I got interested today in an article in a National Geographic about domesticating animals, especially the part about breeding foxes to produce tame, loving foxlets. It works. Some people have them as pets. But here was the interesting thing to me: in one experiment, a cub's mother for some reason couldn't raise him, so he was raised by a tame fox. But he didn't learn any of the tameness - he just stayed a wild fox, true to his DNA.
You hear about wild foxes in Zen, and if you are interested, there is a long, erudite article on Wikipedia about a famous koan, Pai-chang's Fox. This is beside the point, but it is clear that it being a fox is not considered a desirable reincarnation. There is reference to "the deeply embedded Asian folklore stereotype that 'there is something occultly nasty about an oriental fox,' as Robert Aitken notes."
But that's not my concern, except to marvel quietly at all the textual exegesis Zen has gotten itself into over the years since its patriarchs burned the scriptures and the wooden buddhas and said, Just this. I don't mind at all if people want to involve themselves in this instead of molecular cooking and visiting all 48 states, I mean 50 states (they changed it when I was little); I don't mind except when some ardent student of Zen corrects my understanding. That riles me, I can't help it. It seems to be in my DNA. Here is my general understanding of all religion and good manners: It's not nice to make other people feel stupid.
My concern is about the fox breeding experiment, and the practical application of its findings into my own small life, and yours, and the lives of all the friends I have seen quit meditating and go on trying to be tame. In particular, I care about my life, which has been devoted for a long time to not suffering so much. To some degree, I have learned to accept the suffering that is not optional but built into the bipolar temperament, the depression that is about nothing, caused by nothing, just karmic, but still heavy, sometimes brutal.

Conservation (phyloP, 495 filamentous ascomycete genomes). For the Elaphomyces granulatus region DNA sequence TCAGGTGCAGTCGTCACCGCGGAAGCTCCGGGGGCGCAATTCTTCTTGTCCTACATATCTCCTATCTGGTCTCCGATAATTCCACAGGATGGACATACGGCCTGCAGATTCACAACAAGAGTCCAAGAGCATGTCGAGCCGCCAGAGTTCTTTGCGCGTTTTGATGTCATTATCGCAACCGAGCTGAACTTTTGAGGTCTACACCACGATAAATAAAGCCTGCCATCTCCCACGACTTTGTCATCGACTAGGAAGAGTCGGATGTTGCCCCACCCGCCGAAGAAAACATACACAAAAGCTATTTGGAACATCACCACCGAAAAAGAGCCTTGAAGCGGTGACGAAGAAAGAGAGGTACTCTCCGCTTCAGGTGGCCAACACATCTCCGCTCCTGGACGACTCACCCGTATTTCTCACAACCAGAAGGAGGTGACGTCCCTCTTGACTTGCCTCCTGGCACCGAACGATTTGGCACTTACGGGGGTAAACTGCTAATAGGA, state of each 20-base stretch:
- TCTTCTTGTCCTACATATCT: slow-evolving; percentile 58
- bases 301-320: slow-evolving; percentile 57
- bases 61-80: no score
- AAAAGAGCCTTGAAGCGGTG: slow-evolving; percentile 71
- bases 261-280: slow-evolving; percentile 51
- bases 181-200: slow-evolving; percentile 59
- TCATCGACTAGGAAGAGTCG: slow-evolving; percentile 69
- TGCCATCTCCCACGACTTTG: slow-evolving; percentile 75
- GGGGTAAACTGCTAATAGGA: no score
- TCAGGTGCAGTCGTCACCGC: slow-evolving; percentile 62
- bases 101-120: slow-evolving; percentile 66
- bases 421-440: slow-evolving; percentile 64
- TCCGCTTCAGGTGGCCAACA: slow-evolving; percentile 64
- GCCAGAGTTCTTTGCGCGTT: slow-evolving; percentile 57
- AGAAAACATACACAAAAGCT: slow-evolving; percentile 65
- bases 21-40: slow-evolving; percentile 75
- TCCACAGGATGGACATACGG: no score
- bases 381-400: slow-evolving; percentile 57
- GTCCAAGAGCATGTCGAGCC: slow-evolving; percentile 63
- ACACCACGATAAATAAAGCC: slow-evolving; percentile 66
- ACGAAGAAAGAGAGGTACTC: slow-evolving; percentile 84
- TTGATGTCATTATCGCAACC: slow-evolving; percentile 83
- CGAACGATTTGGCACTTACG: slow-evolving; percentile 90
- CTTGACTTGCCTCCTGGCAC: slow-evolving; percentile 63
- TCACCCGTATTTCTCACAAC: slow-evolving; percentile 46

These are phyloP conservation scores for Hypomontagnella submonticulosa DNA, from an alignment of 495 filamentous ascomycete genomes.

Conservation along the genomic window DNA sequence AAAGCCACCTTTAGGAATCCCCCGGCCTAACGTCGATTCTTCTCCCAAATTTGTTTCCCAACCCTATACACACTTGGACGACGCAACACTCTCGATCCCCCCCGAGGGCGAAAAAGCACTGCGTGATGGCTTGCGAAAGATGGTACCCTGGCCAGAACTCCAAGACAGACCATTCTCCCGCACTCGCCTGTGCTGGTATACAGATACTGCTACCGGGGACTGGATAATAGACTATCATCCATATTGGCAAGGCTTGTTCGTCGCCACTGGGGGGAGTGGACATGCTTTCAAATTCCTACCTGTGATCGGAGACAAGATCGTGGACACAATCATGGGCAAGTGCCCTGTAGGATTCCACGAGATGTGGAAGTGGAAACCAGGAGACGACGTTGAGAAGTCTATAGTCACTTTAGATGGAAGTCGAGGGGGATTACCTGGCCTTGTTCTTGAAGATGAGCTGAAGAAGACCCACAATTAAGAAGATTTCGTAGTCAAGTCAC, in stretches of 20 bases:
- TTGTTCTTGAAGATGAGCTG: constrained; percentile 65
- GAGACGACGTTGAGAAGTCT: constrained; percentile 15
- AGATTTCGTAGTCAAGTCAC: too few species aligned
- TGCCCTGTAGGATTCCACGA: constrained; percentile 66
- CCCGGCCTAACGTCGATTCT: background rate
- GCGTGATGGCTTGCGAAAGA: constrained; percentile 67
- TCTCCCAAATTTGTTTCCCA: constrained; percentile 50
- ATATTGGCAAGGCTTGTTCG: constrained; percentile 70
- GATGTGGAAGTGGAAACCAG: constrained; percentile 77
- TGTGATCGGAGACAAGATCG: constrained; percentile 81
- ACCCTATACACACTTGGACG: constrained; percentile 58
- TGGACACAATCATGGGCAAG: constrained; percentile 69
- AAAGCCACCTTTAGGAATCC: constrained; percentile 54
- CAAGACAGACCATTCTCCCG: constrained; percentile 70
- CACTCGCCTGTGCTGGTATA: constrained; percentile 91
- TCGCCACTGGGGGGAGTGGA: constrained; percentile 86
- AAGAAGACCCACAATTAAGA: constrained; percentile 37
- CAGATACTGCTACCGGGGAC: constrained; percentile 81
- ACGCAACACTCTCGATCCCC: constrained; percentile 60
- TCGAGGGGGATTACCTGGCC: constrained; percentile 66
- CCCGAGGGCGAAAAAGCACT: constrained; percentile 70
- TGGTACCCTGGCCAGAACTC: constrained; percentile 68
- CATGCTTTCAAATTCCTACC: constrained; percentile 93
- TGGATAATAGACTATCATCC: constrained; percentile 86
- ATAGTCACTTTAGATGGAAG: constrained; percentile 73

And after all these years of practice, and the years of preliminary practices, from literary studies to yoga to tarot to dream study to therapy, am I a tame fox? Not at all. In fact, I detect within myself today that 11-year-old, in a sense, pre-conscious, an idle dreamy child with no ambition and the sense that most work - such as dusting the rungs of the dining room chairs - didn't make sense. Warped undoubtedly by an insane father, yet unsure that his insanity was entirely caused by The War (the big one), because all his siblings were awful, too, and they weren't soldiers. So maybe it goes back and back in the DNA, back in karma, the drunken Irish Poet temperament, call it, the poetic suffering replicated generation after generation in the DNA.
It's been a long journey back to that little wild fox. But I live in a nicer house now, and I have a steady boyfriend, okay, husband, some nice friends, a good cat, rather more equanimity about it all. Still all my own teeth. And I think life is not about being good and tame, not even about being the best little wild fox you possibly can. No no no. It's just, okay, be yourself. An aimless little wild fox.